When it comes to the maintenance programme, the workload is distributed out among all the staff, including Michael. Each person can multi-task and carry out any of the jobs required as they have all been trained to do so.
"We start to cut the grass every two weeks from the start of March and continue that programme through until the end of April when we increase the cutting frequency to weekly," said Michael.
"With heavy footfall on the pitches, we spike all the pitches as many times as we can from the autumn time."
"The pitches are marked out once a week, or as often as is required. We use a transfer wheel marker to paint the lines," said Michael.
Presentation of the pitches, particularly Fox's Field, is of the utmost importance.
"We pay a great deal of attention to presentation of all the pitches and other areas we look after," he said. "The front of the school has to look good all the time and, in particular, Fox's Field where the first fifteen team play."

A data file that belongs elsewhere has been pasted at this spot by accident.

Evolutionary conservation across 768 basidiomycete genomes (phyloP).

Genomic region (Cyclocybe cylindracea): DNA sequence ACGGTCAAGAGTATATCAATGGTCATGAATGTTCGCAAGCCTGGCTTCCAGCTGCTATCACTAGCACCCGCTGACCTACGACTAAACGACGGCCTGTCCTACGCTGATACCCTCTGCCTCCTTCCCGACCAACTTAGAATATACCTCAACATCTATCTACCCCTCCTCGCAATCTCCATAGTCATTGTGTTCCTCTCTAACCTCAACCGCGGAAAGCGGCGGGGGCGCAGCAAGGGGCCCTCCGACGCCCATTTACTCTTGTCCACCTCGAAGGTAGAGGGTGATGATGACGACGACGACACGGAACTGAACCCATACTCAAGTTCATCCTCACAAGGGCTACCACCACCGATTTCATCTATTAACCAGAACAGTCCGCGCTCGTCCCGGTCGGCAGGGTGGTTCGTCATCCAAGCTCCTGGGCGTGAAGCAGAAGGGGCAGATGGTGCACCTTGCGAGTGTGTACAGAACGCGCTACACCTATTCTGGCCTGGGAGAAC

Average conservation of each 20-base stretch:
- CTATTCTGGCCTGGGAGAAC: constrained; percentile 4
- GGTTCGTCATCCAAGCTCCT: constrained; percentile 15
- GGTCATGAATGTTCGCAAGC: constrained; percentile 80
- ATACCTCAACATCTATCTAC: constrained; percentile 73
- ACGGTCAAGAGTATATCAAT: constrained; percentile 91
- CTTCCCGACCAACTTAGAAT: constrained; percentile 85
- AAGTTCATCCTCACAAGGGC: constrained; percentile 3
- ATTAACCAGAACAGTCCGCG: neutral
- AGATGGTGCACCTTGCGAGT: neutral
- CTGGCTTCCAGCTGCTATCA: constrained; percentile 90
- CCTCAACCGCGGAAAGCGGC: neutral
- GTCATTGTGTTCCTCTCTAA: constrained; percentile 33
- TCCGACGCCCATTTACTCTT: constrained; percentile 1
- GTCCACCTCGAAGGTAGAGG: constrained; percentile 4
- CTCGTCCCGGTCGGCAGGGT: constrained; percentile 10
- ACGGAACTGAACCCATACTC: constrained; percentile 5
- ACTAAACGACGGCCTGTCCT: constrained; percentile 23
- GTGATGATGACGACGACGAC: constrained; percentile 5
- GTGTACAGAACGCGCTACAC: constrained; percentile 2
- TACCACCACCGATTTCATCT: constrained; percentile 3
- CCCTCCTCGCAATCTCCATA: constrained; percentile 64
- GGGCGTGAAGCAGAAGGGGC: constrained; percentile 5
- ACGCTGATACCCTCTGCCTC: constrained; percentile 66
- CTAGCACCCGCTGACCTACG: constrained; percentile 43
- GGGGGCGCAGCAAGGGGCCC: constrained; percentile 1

"At the end of the season, we always have a number of renovation works to carry out which can be a real battle with unpredictable weather."
"The rugby pitches are verti-drained and have sand spread on them. We also direct seed the areas that require it. Regular maintenance is carried out on the cricket square which is scarified, overseeded and has topdressing applied at the end of the season."
"On the artificial surfaces, we blow away and brush the leaf matter and any other material that has settled there. We also spray for moss and weeds on these surfaces," said Michael.